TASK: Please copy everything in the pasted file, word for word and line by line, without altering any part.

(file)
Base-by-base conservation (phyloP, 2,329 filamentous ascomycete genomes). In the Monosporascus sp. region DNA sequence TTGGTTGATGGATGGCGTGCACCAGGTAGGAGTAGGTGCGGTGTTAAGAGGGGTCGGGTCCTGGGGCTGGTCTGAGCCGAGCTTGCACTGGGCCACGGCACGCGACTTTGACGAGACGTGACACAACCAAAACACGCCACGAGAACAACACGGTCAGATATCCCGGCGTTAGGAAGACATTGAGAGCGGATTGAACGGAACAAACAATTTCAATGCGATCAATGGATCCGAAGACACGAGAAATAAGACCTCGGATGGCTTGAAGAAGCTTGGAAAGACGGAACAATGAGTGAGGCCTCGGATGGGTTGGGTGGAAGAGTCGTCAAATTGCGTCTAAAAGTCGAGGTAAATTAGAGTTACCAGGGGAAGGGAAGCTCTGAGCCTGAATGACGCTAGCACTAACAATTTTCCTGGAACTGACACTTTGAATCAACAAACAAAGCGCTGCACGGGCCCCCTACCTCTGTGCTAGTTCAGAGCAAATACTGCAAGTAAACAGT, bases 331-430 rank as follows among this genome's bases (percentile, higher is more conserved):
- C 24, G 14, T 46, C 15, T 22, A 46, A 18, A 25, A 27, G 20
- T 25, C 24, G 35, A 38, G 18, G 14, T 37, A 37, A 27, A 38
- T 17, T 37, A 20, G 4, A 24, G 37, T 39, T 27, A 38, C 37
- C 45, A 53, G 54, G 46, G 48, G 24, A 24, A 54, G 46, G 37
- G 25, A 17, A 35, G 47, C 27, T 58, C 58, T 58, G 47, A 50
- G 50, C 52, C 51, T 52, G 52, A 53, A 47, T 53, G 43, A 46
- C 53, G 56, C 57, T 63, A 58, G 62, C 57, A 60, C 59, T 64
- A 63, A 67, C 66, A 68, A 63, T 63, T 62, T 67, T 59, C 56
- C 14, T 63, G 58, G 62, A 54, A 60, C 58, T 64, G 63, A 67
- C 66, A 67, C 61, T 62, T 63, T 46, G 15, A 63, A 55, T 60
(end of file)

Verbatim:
Base-by-base conservation (phyloP, 2,329 filamentous ascomycete genomes). In the Monosporascus sp. region DNA sequence TTGGTTGATGGATGGCGTGCACCAGGTAGGAGTAGGTGCGGTGTTAAGAGGGGTCGGGTCCTGGGGCTGGTCTGAGCCGAGCTTGCACTGGGCCACGGCACGCGACTTTGACGAGACGTGACACAACCAAAACACGCCACGAGAACAACACGGTCAGATATCCCGGCGTTAGGAAGACATTGAGAGCGGATTGAACGGAACAAACAATTTCAATGCGATCAATGGATCCGAAGACACGAGAAATAAGACCTCGGATGGCTTGAAGAAGCTTGGAAAGACGGAACAATGAGTGAGGCCTCGGATGGGTTGGGTGGAAGAGTCGTCAAATTGCGTCTAAAAGTCGAGGTAAATTAGAGTTACCAGGGGAAGGGAAGCTCTGAGCCTGAATGACGCTAGCACTAACAATTTTCCTGGAACTGACACTTTGAATCAACAAACAAAGCGCTGCACGGGCCCCCTACCTCTGTGCTAGTTCAGAGCAAATACTGCAAGTAAACAGT, bases 331-430 rank as follows among this genome's bases (percentile, higher is more conserved):
- C 24, G 14, T 46, C 15, T 22, A 46, A 18, A 25, A 27, G 20
- T 25, C 24, G 35, A 38, G 18, G 14, T 37, A 37, A 27, A 38
- T 17, T 37, A 20, G 4, A 24, G 37, T 39, T 27, A 38, C 37
- C 45, A 53, G 54, G 46, G 48, G 24, A 24, A 54, G 46, G 37
- G 25, A 17, A 35, G 47, C 27, T 58, C 58, T 58, G 47, A 50
- G 50, C 52, C 51, T 52, G 52, A 53, A 47, T 53, G 43, A 46
- C 53, G 56, C 57, T 63, A 58, G 62, C 57, A 60, C 59, T 64
- A 63, A 67, C 66, A 68, A 63, T 63, T 62, T 67, T 59, C 56
- C 14, T 63, G 58, G 62, A 54, A 60, C 58, T 64, G 63, A 67
- C 66, A 67, C 61, T 62, T 63, T 46, G 15, A 63, A 55, T 60